Tell us a Story
Driving Question: How can a STEM program integrate literacy and maintain rigor?
Entry Activity (Posted) Tell Us A Story
Storytelling has existed since humans have been able to think. And throughout time it has been shown that it’s a huge advantage to be a good, if not GREAT, storyteller. Now it’s time for YOU to tell a story, and you have a lot of creative flexibility in doing so. YOU choose the topic, the technology, the expression. Yes, there is some required information, some required skills, but YOU get to craft how your story is told. And if you really like your story, maybe you could be recognized for it through something like Adobe Youth Voices contest or High School “EMMY” awards, or maybe just tell it, share it, because it’s great and worth hearing.
What is required:
- Technology – YOUR choice of ANY technology. While you might be learning a specific technology, you aren’t committed to it. If you like to make movies, draw pictures, record music, use it! Some other examples of presentation are: a digital story, a video game, a comic strip, or a children’s book. You are required to create a team web site to do your planning and share notes, documents, but other tech choices are all yours. Make sure you consider your audience when you are picking your medium.
- Language Arts – Your task is to create a narrative story that teaches one science concept/AKS in a creative and interesting way. Your story must include all the elements of an effective short story: plot (exposition, rising action, climax, falling action, resolution), characters, conflict (internal and external), and theme. Make sure you consider your audience when you are picking your medium.
- Science – You will be given an driving question to address. It’s critical that you understand what the question is asking. Don’t wait on this! Your story needs to be drafted soon, so understand what you are required to answer.
We will put the general project due dates on the calendar, as well as major due dates for specific subjects (but not every little assignment, so check your teacher pages for details).
9/9/14 – Project Kickoff: Create and share a Google Site for your team. There will be a form for you to submit the website address to your teachers. Brainstorm ideas about the technology to be used and the story you want to tell, posted on your team site. Have a clear plan for the next week (you need a storyboard and script), with specific tasks assigned to specific team members, and post this on your team site.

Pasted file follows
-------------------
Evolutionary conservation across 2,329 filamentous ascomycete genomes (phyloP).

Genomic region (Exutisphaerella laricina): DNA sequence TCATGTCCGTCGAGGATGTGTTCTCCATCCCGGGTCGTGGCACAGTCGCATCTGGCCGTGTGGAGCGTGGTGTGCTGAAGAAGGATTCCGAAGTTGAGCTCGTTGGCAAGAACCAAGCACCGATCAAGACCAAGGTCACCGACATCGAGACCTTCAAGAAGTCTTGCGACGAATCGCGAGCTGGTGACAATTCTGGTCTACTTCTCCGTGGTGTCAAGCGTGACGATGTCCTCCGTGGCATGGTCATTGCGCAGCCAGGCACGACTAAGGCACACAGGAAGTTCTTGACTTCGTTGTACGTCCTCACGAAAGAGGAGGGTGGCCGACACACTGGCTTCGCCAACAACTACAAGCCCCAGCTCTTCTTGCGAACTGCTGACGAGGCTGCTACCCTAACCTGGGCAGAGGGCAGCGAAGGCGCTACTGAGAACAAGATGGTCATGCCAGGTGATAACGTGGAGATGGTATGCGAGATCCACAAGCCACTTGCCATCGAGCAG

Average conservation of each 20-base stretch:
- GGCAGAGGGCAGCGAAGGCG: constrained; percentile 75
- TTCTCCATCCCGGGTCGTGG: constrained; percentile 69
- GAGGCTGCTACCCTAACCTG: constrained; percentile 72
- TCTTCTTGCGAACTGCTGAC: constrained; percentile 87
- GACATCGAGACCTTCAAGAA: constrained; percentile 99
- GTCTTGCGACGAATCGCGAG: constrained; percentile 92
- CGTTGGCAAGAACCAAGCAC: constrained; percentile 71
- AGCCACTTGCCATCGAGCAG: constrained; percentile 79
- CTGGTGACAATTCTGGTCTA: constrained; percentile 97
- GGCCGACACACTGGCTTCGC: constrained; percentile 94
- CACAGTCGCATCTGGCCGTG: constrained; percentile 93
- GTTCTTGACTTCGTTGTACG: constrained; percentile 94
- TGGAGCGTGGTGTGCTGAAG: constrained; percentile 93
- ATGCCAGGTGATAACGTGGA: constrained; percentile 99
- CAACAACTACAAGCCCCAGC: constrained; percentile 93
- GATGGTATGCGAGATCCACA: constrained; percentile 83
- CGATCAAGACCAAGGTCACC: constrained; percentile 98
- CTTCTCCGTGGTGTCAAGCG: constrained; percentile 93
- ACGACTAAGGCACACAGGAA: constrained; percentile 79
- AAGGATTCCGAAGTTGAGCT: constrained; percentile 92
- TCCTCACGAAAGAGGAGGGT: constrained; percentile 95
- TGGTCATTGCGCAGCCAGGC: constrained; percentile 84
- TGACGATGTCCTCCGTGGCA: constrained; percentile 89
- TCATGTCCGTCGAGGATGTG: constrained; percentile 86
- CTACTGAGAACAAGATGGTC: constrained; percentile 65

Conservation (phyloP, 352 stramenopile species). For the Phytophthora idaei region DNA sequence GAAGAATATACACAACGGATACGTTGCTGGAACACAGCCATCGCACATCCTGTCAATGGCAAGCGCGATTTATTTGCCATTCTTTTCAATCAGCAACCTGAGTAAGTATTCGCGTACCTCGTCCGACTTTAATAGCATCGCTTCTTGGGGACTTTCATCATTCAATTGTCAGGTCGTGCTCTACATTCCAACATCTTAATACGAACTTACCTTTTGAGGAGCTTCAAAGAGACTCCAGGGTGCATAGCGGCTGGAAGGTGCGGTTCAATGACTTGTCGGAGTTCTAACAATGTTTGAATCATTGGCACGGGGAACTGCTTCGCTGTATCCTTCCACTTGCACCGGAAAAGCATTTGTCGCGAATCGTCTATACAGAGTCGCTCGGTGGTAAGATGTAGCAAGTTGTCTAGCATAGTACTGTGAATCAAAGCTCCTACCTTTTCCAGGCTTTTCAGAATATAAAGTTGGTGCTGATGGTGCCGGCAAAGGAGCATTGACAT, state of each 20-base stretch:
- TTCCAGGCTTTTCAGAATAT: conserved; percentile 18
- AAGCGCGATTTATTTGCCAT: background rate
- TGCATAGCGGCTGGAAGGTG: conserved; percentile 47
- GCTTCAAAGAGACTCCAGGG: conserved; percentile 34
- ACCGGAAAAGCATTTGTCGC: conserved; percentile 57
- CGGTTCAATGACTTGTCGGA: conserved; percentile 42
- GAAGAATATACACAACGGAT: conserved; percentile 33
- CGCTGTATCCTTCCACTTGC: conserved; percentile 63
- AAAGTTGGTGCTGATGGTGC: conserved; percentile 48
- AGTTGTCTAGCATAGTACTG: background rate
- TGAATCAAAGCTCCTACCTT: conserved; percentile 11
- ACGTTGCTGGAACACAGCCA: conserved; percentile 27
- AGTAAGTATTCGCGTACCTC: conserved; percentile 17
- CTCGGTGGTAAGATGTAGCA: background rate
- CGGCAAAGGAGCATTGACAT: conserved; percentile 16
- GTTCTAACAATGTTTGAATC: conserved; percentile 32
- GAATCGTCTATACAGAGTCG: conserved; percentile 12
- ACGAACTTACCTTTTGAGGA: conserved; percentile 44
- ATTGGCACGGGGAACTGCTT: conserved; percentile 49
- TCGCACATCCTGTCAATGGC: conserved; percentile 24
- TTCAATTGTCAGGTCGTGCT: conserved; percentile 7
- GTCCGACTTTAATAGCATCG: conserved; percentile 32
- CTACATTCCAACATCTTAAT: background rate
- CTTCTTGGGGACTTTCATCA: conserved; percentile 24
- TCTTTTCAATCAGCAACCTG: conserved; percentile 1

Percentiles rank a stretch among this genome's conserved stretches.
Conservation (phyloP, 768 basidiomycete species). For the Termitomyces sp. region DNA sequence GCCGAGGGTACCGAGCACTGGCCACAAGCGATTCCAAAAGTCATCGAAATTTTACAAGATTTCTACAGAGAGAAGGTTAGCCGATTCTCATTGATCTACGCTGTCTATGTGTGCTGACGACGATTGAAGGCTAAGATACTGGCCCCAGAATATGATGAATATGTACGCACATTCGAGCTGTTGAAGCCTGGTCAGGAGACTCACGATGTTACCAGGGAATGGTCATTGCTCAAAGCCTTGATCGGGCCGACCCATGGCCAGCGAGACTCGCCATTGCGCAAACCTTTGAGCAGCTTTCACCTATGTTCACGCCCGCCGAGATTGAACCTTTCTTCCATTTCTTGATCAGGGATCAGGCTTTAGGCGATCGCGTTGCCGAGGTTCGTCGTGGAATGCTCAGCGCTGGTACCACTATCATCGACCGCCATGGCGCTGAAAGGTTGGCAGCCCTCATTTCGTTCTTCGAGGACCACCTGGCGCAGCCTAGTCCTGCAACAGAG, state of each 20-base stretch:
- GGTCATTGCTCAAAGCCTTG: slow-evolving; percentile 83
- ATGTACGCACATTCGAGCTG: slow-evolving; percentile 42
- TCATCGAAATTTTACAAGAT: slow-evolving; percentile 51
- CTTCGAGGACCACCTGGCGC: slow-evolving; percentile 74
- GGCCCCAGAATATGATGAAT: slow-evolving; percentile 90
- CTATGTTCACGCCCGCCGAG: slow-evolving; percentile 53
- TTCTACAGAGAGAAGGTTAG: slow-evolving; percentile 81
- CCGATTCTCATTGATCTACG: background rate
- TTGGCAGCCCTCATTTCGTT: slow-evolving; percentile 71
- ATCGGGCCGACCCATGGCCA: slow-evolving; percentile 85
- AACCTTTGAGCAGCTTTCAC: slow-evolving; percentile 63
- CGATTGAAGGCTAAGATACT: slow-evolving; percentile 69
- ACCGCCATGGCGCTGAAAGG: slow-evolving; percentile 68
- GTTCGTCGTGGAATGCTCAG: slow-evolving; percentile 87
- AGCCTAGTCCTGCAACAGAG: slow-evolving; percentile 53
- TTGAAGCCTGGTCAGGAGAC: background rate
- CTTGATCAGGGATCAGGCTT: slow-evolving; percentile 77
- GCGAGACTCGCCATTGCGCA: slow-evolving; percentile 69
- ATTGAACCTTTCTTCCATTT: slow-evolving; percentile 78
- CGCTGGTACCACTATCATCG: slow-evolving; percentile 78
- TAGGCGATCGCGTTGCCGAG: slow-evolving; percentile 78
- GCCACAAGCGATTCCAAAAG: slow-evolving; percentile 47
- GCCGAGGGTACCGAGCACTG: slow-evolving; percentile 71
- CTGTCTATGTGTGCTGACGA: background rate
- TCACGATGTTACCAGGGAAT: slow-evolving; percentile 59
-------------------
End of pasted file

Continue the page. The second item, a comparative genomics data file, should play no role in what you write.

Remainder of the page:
- 9/12/14 – Concept Outline needs to be on your team site. Please make sure have sent us your team site on the Project 2 form (on the front page of the CDAT9 site). Concept Outline is HERE
- 9/16/14 – Storyboard and draft of story due at the end of the day, posted on your team site. During the previous
You should not have any major gaps at this point. Have a clear plan for the next week (try to finish the project!), with specific tasks assigned to specific team members.
- 9/23/14 – Your goal is to be finished with most of your project by this date. There will be a lot of fine-tuning to do, more than you expect. Be ready to share a draft with your teachers for critique and suggestions. Ask your peers as well. Write up a specific list of tasks, assigned to specific team members, posted on your team site.
- 10/2/14 – Project DUE!!
- 10/3/14 Your day to show and tell your story.
Standards: NETS Technology , CCSS Reading Informational Text. Grade 9: RI 1-7 Writing: W 1-6
Benefits to Students: We prize self directed learning as the way to deeper learning. This projects advances key competencies for deeper learning including technology skills, critical and creative thinking, communication and collaboration. Students have ample opportunity and much voice to schedule their own time and work as real writers and thinkers as they do this project, share their stories and then reflect on what they learned.
(Citation: Reilly, M. Kirchner, N., Rohrbaugh, M. (2014) Tell Us A Story. CDAT, Lanier H.S. Lanier, Ga.)